Sustainable U of T

Notes and Links from the University of Toronto Sustainability Office

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Wetmore Hall Eco-Tour

The next Sustainability Office tour of fall 2012 was of Wetmore Hall at New College. This tour was particularly interesting to me because it allowed me to compare some of the sustainability features at New College to my residence at Trinity College.

Our two tour guides for the afternoon were the property manager, Ted Kent, and the Director of Business Services at New College, Ron Vander Kraats. The most common theme throughout our visit was “occupancy sensors.” These devices allow the lights to remain off until movement is detected. This saves a lot of electricity, especially at night. An interesting note was that certain lights in the building didn’t even have an off switch - when the building was built in the 1960’s, electricity was so cheap that there was no focus on conservation!


Water fountains are also placed throughout the entire facility like many residences across campus in an effort to reduce disposable bottled water consumption.

The cafeteria also posted several signs indicating different sustainability initiatives being implemented to make students aware of what the facility was doing. 

The building has also invested in the replacement of its older lighting fixtures in the dining hall with LED lights, which use significantly less electricity than conventional lights.

The windows in the dining hall appear to be normal windows; however, they are fitted with a solar film as well as solar sensors. Solar film helps prevent excess solar heat gain in the summer months, which results in less air conditioning required. Solar sensors modify the interior lighting based on the brightness outdoors; thus, on a bright, sunny day, the lighting inside is substantially reduced. These two features help regulate lighting in the cafeteria and reduce energy consumption.


New College is certainly taking big steps towards making the residence more environmentally friendly. Both the building managers and the students hope to continue to bring forward new ideas to improve sustainability at New College.

 Members of the Sustainable Engineers Association, staff of the Sustainability Office, Ted Kent, property manager, and Ron Vander Kraats, New College.




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Proposed Great Lakes Protection Act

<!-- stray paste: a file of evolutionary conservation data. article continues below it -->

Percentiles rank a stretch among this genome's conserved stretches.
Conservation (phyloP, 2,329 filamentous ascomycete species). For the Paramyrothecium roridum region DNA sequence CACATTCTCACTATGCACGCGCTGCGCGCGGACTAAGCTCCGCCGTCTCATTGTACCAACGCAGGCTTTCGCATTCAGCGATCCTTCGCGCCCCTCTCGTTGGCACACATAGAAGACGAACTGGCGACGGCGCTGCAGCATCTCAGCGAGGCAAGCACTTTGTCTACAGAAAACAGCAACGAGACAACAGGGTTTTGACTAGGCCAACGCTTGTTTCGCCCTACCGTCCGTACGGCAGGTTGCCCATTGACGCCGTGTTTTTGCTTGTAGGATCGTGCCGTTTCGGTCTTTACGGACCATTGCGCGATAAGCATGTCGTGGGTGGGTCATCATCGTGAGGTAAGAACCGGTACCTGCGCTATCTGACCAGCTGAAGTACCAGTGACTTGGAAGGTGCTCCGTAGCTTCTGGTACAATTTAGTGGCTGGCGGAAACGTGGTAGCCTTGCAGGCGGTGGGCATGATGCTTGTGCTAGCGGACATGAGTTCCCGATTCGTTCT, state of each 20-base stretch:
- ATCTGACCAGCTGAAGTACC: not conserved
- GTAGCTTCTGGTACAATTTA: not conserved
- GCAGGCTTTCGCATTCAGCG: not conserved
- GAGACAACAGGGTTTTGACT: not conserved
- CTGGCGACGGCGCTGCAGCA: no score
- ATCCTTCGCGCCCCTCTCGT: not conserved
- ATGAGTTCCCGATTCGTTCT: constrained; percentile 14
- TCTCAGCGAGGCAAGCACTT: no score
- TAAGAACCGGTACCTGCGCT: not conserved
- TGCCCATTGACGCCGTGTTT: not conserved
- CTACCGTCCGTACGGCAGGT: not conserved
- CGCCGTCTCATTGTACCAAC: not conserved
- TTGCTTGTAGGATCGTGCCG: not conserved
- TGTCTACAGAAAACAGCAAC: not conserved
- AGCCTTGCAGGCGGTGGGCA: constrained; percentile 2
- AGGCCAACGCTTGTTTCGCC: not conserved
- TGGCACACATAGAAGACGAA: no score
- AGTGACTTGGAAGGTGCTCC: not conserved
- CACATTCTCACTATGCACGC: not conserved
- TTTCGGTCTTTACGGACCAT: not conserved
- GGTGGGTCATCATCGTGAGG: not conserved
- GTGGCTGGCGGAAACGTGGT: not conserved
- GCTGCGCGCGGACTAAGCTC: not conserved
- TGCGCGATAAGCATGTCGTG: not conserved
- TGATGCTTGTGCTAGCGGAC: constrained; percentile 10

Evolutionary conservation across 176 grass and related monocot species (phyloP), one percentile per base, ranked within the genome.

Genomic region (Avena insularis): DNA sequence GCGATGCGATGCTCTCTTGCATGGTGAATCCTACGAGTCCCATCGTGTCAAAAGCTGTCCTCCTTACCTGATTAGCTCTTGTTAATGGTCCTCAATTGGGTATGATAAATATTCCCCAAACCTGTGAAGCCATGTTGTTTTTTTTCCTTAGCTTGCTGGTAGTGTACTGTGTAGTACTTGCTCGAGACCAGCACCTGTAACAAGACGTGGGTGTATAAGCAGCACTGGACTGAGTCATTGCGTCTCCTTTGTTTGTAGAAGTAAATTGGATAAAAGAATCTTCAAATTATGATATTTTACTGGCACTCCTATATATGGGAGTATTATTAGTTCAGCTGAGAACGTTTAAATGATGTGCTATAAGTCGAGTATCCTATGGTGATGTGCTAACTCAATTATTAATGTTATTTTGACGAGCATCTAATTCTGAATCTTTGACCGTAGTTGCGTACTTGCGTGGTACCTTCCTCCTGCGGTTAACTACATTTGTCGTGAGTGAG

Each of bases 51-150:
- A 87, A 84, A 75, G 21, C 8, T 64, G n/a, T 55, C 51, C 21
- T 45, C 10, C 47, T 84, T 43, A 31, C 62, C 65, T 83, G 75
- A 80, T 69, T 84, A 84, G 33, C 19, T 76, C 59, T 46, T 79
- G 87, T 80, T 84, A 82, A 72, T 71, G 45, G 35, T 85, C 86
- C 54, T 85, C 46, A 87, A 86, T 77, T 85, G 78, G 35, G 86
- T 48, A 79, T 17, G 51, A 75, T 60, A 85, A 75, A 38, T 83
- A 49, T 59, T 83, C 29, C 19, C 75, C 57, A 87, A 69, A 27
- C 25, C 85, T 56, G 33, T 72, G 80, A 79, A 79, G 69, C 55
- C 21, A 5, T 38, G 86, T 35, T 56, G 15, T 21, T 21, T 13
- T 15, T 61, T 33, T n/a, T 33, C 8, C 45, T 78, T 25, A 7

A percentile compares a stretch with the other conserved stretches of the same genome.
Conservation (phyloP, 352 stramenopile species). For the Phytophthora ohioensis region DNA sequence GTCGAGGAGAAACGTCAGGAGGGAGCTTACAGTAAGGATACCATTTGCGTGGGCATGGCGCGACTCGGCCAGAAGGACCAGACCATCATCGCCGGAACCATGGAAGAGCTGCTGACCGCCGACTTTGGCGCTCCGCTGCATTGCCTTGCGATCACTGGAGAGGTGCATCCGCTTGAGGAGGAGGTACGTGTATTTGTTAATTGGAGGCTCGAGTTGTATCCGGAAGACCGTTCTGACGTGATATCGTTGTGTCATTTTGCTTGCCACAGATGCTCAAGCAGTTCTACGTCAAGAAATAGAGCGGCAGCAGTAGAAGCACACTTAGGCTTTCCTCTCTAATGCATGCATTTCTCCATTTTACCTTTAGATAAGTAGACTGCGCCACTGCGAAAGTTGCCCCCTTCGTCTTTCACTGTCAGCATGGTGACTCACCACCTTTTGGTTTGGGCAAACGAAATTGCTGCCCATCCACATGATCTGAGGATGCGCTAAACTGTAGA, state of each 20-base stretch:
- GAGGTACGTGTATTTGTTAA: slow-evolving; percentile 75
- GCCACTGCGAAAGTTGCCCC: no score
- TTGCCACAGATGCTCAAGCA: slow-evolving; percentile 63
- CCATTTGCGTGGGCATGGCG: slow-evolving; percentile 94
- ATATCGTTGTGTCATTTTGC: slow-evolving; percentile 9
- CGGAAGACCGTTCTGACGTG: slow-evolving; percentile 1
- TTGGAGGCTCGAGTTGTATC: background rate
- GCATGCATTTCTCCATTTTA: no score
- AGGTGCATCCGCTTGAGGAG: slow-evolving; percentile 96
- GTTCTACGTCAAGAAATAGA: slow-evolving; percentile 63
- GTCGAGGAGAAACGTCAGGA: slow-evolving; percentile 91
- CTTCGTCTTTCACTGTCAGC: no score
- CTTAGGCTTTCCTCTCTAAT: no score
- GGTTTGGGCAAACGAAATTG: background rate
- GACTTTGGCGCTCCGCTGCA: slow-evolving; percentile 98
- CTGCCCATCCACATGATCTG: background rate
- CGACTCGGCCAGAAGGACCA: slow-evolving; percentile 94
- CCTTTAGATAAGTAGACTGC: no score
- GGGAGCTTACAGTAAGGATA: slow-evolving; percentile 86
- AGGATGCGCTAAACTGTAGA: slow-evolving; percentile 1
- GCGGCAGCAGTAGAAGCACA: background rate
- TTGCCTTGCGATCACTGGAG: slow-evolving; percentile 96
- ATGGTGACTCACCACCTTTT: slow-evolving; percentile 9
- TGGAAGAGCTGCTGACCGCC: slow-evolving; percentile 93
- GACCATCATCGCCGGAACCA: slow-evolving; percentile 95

The government may cut the Experimental Lakes Area (ELA) last month, but they can’t keep environmentalists from protecting the Great Lakes. An alliance of environmental groups demanded immediate action to improve the state of the Great Lakes. While sewage treatment and PCB levels have improved, a lot still needs to be done. As a response to the environmentalists, the government has proposed a Great Lakes Protection Act which will focus on water quality, beaches, wetlands, biodiversity, and sustaining economic activity. This is a great success and is absolutely necessary with climate change, invasive species, population growth, and other stresses looming. Now if only we could persuade the government to rejoin Kyoto and ELA…

For more information, visit


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Finding balance

I’m a weekday vegetarian.  And when I tell people that, no big surprise – I often get blank stares.  So here’s my explanation, once and for all.

Over the past few years, I’ve found myself learning more and more about the environmental benefits of being a vegetarian.  (I won’t go into details here, just google it!  Suffice to say, my reasons include but are not limited to water use, energy use, GHG’s, world hunger, etc.)  But no matter how much I learned and worried about it, I could never find it in me to change my behaviour.  It felt like there were so many challenges with being a vegetarian:

  1. Very few of my friends and family are vegetarian – social pressure is tough.
  2. How do I get enough protein? Iron?  I don’t have time to or interest in overhauling my diet.
  3. Eating out as a vegetarian is often frustrating – where are the veggie options?
  4. What if I get invited to a friend’s house, and they serve meatloaf?
  5. Meat tastes good.

I had many excuses: these were just the start.  Then it occurred to me:  why was it an all or nothing proposition?  Surely there was a compromise to be had… a balance to be found?

So I’m a weekday vegetarian.  I’m reducing my impact on the environment by cutting my meat consumption way down, but now I don’t have to worry about all those negative things that (in my mind) came with being vegetarian.  

  • I still eat meat two days a week, so I still get a broad range of nutrients in my diet.
  • I haven’t had to overhaul my diet and cooking… just a few tweaks here and there.
  • If I’m going over to my friends house on a Thursday night, and they serve meatloaf?  No worries, I just swap out Thursday dinner with Saturday dinner and I’m good to go.  (This helps with the restaurant dilemma as well.)

Best of all, people seem to respect my choice and the balance I’ve been able to find for myself.  For me, being full time vegetarian wasn’t a sustainable proposition.  But weekday veg?  I can do that.


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Lassonde Mining Building Eco-Tour (September 2012)